The 2015 Hyundai Elantra GT is one of the best examples of the current hatchback renaissance. Curmudgeonly critics like us have carped for years about America’s hatchback aversion, but we’d better find a new routine because our fellow Americans have apparently seen the light. The affordable-hatchback segment is an embarrassment of riches these days, teeming with sexy specimens that boast all the latest technology, and with the arrival of the Elantra GT, the most appealing hatchback of all might be a Hyundai.
Derived from the Euro-market Hyundai i30 hatchback, the Elantra GT has a shorter wheelbase than the Elantra sedan, and it’s tuned for sportier handling. Unlike the sedan’s bare-bones starter model, the base Elantra GT comes with plenty of equipment, and plenty more is available via the two simple options packages. Plus, just look at the thing: The Elantra GT is an exceptionally attractive economy car. The hatchback is back, and as we’ve come to expect, Hyundai’s at the front of the pack.
What’s New for 2015?
The Elantra GT carries over unchanged for the 2015 model year.
What We Like
Rich feature set; attractive styling; generous cargo space; sportier handling than Elantra sedan
What We Don’t
Lacks sedan’s stylish dashboard; so-so fuel economy
The front-wheel-drive Elantra GT features a 2.0-liter 4-cylinder engine that puts out 173 horsepower and 154 lb-ft of torque. The transmission choices are a 6-speed manual and a 6-speed automatic.
The 2015 Elantra GT receives an Environmental Protection Agency rating of 24 miles per gallon in the city and 34 mpg on the highway with the manual or 24 mpg city/33 mpg hwy with the automatic. That’s not very impressive for a compact hatchback these days.
Standard Features & Options
Standard items include 16-inch alloy wheels, driver-selectable steering effort, a height-adjustable driver’s seat, full power accessories, a trip computer, air conditioning, a tilt-telescopic steering wheel, cruise control and a 6-speaker audio system with satellite radio and Bluetooth/USB connectivity.
The optional Style package ($1,975) adds 17-in wheels, LED taillights, a panoramic sunroof, a power driver’s seat, heated front seats, aluminum pedals, leather upholstery and a leather-wrapped steering wheel.
The Tech package ($3,950) requires the Style package and tacks on automatic headlamps, dual-zone automatic climate control, keyless entry with push-button starting, a navigation system with a 7-in touchscreen, a rearview camera and premium audio.
The 2015 Hyundai Elantra GT comes with standard stability control, 4-wheel anti-lock disc brakes and seven airbags (front, front-side, driver-knee and full-length side-curtain).
The Elantra GT received five stars out of five in government crash tests, including four stars for front impacts and five stars for side impacts.
Behind the Wheel
The Elantra GT’s front seats have been beefed up from regular Elantra duty with more aggressive side bolsters, a nice touch in an inexpensive compact. The available power driver’s seat is exceptionally adjustable and supportive. The deeply hooded gauges feature Hyundai’s standard-issue clear numerals and blue accents. Surprisingly, the Elantra GT’s dashboard and control layout is less stylized than the Elantra sedan’s. Compare the two side by side, and you’ll find that the GT plays it safe with fewer complex curves and surfaces. Happily, most of the controls are no-nonsense and easily learned, while materials quality is satisfactory.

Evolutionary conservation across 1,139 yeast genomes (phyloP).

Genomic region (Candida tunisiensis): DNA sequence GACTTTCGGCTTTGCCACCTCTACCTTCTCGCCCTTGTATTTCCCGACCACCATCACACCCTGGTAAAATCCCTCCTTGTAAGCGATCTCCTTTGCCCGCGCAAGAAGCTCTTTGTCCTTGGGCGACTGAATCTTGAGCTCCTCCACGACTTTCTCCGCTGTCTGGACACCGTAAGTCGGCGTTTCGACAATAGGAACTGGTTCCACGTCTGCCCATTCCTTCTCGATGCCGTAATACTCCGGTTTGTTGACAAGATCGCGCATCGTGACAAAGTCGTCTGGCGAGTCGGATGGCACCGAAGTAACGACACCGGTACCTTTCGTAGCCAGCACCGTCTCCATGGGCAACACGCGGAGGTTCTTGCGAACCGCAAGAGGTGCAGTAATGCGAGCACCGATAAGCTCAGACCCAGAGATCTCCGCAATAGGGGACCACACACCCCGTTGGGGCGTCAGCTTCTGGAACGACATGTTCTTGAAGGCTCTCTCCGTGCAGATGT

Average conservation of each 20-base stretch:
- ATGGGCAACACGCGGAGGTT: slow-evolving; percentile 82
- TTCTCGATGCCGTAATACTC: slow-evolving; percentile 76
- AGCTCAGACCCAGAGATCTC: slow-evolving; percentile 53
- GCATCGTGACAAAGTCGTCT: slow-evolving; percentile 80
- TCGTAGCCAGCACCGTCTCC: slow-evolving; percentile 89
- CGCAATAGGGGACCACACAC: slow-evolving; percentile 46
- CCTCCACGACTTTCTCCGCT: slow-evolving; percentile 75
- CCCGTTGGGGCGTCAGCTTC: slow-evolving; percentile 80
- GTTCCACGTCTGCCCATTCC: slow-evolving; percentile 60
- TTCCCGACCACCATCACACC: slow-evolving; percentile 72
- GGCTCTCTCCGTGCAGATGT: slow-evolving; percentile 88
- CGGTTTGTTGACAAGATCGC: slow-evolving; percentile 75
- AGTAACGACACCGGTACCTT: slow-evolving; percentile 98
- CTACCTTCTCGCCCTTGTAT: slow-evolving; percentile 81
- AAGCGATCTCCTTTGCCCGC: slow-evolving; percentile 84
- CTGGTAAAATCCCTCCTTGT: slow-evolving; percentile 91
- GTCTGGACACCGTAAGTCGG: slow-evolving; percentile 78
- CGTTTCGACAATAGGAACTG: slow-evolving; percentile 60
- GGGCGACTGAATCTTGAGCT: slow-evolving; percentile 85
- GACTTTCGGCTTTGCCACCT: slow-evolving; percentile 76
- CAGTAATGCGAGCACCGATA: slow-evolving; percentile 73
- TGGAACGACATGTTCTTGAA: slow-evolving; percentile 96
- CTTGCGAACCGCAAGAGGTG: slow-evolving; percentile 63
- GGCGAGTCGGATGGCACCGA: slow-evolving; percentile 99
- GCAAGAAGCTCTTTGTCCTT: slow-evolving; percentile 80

The Elantra GT’s shorter wheelbase takes a small bite out of back-seat space, but there’s still room for full-size adults there if the adults in front play nice. Trunk space is 23 cu ft., while folding down the rear seatbacks opens up a healthy 51 cu ft.
Under the hood, the 2.0-liter 4-cylinder delivers reasonably peppy performance in most situations. It feels strained at times, but it’s a definite improvement over the old 1.8-liter unit that was discontinued after 2013. As for transmission, the precise 6-speed manual gives a more responsive feel, but at least the optional 6-speed automatic’s downshifts are quicker than the norm these days. We do wish the 1.8-liter motor was still available, as we’re sure there are folks who would rather have less power and an extra 3 mpg.
On the road, the Elantra GT handles crisply atop its sport-tuned suspension. The standard driver-adjustable steering effort is a first for this class, and it illustrates one of the main technological advantages of electric power steering: customizability. We’d still pick a Ford Focus or Mazda3 first for enthusiastic driving, but those models don’t offer the Elantra GT’s value. The Elantra sedan is already a nimble little car, and the shorter Elantra GT feels even more resourceful in tight spots. In part because of its relatively light weight, the Elantra GT can get a little out of sorts on rough roads, but we’re generally impressed with the smoothness of its ride.
Other Cars to Consider
2015 Ford Focus — You usually get what you pay for when it comes to economy cars, and the Focus is one of the most expensive. Sure enough, it drives almost like an entry-level luxury car, with uncommon refinement and athleticism for this class.
2015 Mazda3 — With its smooth SkyActiv 2.0-liter engine (not to mention the spunky optional 2.5-liter version), the 3 has vaulted to the head of the class in fuel economy without losing Mazda’s traditional performance edge.
2015 Volkswagen Golf — The 2015 Golf feels amazingly solid at highway speeds, and it has top-notch interior quality. We like the new turbocharged 1.8-liter engine, too.
Used Audi A3 — We’re not talking about the current A3 sedan but rather the previous-generation hatchback, which can easily be found in gently used condition for Elantra GT money. You’re going to want a warranty, though.